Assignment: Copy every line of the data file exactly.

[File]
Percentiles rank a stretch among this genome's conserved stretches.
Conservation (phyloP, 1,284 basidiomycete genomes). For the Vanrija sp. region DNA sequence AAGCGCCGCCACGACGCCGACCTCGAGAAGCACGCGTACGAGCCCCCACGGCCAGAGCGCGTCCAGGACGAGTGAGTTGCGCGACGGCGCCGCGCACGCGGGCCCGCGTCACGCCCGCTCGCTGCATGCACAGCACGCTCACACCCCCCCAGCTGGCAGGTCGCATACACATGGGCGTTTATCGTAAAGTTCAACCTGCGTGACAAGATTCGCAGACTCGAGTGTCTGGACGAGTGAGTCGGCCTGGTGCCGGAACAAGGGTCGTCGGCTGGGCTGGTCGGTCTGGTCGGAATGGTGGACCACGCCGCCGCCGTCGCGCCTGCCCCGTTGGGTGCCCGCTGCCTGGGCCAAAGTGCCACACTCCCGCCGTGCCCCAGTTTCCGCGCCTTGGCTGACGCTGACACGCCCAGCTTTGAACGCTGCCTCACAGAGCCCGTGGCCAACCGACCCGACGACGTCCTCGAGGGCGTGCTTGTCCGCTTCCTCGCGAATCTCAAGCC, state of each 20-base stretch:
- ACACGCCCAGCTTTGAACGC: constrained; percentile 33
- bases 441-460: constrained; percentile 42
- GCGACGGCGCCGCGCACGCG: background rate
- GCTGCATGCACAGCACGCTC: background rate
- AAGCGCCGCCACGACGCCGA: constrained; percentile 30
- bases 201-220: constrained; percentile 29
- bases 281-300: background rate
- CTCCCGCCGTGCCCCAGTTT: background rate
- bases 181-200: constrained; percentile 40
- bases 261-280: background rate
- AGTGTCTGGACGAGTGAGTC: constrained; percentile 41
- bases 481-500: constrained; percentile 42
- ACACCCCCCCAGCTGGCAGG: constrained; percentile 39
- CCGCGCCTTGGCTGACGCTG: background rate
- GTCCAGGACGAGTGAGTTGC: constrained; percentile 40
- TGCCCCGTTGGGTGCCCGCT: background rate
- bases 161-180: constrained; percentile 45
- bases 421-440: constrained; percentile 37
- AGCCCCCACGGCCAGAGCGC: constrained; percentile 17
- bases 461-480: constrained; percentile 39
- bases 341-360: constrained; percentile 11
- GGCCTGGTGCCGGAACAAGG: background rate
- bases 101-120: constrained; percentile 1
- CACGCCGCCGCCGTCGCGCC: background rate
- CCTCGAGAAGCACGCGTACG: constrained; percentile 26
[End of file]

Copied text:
Percentiles rank a stretch among this genome's conserved stretches.
Conservation (phyloP, 1,284 basidiomycete genomes). For the Vanrija sp. region DNA sequence AAGCGCCGCCACGACGCCGACCTCGAGAAGCACGCGTACGAGCCCCCACGGCCAGAGCGCGTCCAGGACGAGTGAGTTGCGCGACGGCGCCGCGCACGCGGGCCCGCGTCACGCCCGCTCGCTGCATGCACAGCACGCTCACACCCCCCCAGCTGGCAGGTCGCATACACATGGGCGTTTATCGTAAAGTTCAACCTGCGTGACAAGATTCGCAGACTCGAGTGTCTGGACGAGTGAGTCGGCCTGGTGCCGGAACAAGGGTCGTCGGCTGGGCTGGTCGGTCTGGTCGGAATGGTGGACCACGCCGCCGCCGTCGCGCCTGCCCCGTTGGGTGCCCGCTGCCTGGGCCAAAGTGCCACACTCCCGCCGTGCCCCAGTTTCCGCGCCTTGGCTGACGCTGACACGCCCAGCTTTGAACGCTGCCTCACAGAGCCCGTGGCCAACCGACCCGACGACGTCCTCGAGGGCGTGCTTGTCCGCTTCCTCGCGAATCTCAAGCC, state of each 20-base stretch:
- ACACGCCCAGCTTTGAACGC: constrained; percentile 33
- bases 441-460: constrained; percentile 42
- GCGACGGCGCCGCGCACGCG: background rate
- GCTGCATGCACAGCACGCTC: background rate
- AAGCGCCGCCACGACGCCGA: constrained; percentile 30
- bases 201-220: constrained; percentile 29
- bases 281-300: background rate
- CTCCCGCCGTGCCCCAGTTT: background rate
- bases 181-200: constrained; percentile 40
- bases 261-280: background rate
- AGTGTCTGGACGAGTGAGTC: constrained; percentile 41
- bases 481-500: constrained; percentile 42
- ACACCCCCCCAGCTGGCAGG: constrained; percentile 39
- CCGCGCCTTGGCTGACGCTG: background rate
- GTCCAGGACGAGTGAGTTGC: constrained; percentile 40
- TGCCCCGTTGGGTGCCCGCT: background rate
- bases 161-180: constrained; percentile 45
- bases 421-440: constrained; percentile 37
- AGCCCCCACGGCCAGAGCGC: constrained; percentile 17
- bases 461-480: constrained; percentile 39
- bases 341-360: constrained; percentile 11
- GGCCTGGTGCCGGAACAAGG: background rate
- bases 101-120: constrained; percentile 1
- CACGCCGCCGCCGTCGCGCC: background rate
- CCTCGAGAAGCACGCGTACG: constrained; percentile 26